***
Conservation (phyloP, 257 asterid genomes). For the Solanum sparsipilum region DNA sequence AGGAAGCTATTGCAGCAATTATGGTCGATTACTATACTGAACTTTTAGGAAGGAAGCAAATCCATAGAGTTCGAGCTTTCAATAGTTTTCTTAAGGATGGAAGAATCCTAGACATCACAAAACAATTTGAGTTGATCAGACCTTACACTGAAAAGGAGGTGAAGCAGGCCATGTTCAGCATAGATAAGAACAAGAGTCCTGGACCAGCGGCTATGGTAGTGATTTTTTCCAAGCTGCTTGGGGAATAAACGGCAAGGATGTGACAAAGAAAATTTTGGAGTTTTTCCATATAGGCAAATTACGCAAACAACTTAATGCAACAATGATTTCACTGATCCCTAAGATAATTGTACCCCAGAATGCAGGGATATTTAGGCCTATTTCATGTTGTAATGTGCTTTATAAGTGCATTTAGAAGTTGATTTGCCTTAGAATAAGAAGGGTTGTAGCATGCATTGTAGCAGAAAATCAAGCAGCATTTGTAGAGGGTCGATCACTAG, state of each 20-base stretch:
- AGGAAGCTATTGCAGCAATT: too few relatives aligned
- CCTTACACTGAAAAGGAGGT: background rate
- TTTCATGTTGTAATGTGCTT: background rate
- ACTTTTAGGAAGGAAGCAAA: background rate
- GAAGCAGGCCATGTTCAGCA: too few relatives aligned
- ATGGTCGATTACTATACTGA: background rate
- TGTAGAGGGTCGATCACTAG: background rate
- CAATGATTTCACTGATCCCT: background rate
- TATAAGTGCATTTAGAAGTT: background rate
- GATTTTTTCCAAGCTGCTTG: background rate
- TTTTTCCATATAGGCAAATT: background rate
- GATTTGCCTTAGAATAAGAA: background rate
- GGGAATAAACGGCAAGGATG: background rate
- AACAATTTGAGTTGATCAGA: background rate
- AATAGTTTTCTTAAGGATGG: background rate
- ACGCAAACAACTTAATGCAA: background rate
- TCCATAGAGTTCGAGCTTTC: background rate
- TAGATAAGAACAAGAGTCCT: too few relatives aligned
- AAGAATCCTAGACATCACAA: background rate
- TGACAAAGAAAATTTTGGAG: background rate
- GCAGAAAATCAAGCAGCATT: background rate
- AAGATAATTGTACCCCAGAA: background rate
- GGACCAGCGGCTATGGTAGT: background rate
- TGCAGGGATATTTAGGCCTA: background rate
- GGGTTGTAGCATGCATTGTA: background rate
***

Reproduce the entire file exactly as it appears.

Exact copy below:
Conservation (phyloP, 257 asterid genomes). For the Solanum sparsipilum region DNA sequence AGGAAGCTATTGCAGCAATTATGGTCGATTACTATACTGAACTTTTAGGAAGGAAGCAAATCCATAGAGTTCGAGCTTTCAATAGTTTTCTTAAGGATGGAAGAATCCTAGACATCACAAAACAATTTGAGTTGATCAGACCTTACACTGAAAAGGAGGTGAAGCAGGCCATGTTCAGCATAGATAAGAACAAGAGTCCTGGACCAGCGGCTATGGTAGTGATTTTTTCCAAGCTGCTTGGGGAATAAACGGCAAGGATGTGACAAAGAAAATTTTGGAGTTTTTCCATATAGGCAAATTACGCAAACAACTTAATGCAACAATGATTTCACTGATCCCTAAGATAATTGTACCCCAGAATGCAGGGATATTTAGGCCTATTTCATGTTGTAATGTGCTTTATAAGTGCATTTAGAAGTTGATTTGCCTTAGAATAAGAAGGGTTGTAGCATGCATTGTAGCAGAAAATCAAGCAGCATTTGTAGAGGGTCGATCACTAG, state of each 20-base stretch:
- AGGAAGCTATTGCAGCAATT: too few relatives aligned
- CCTTACACTGAAAAGGAGGT: background rate
- TTTCATGTTGTAATGTGCTT: background rate
- ACTTTTAGGAAGGAAGCAAA: background rate
- GAAGCAGGCCATGTTCAGCA: too few relatives aligned
- ATGGTCGATTACTATACTGA: background rate
- TGTAGAGGGTCGATCACTAG: background rate
- CAATGATTTCACTGATCCCT: background rate
- TATAAGTGCATTTAGAAGTT: background rate
- GATTTTTTCCAAGCTGCTTG: background rate
- TTTTTCCATATAGGCAAATT: background rate
- GATTTGCCTTAGAATAAGAA: background rate
- GGGAATAAACGGCAAGGATG: background rate
- AACAATTTGAGTTGATCAGA: background rate
- AATAGTTTTCTTAAGGATGG: background rate
- ACGCAAACAACTTAATGCAA: background rate
- TCCATAGAGTTCGAGCTTTC: background rate
- TAGATAAGAACAAGAGTCCT: too few relatives aligned
- AAGAATCCTAGACATCACAA: background rate
- TGACAAAGAAAATTTTGGAG: background rate
- GCAGAAAATCAAGCAGCATT: background rate
- AAGATAATTGTACCCCAGAA: background rate
- GGACCAGCGGCTATGGTAGT: background rate
- TGCAGGGATATTTAGGCCTA: background rate
- GGGTTGTAGCATGCATTGTA: background rate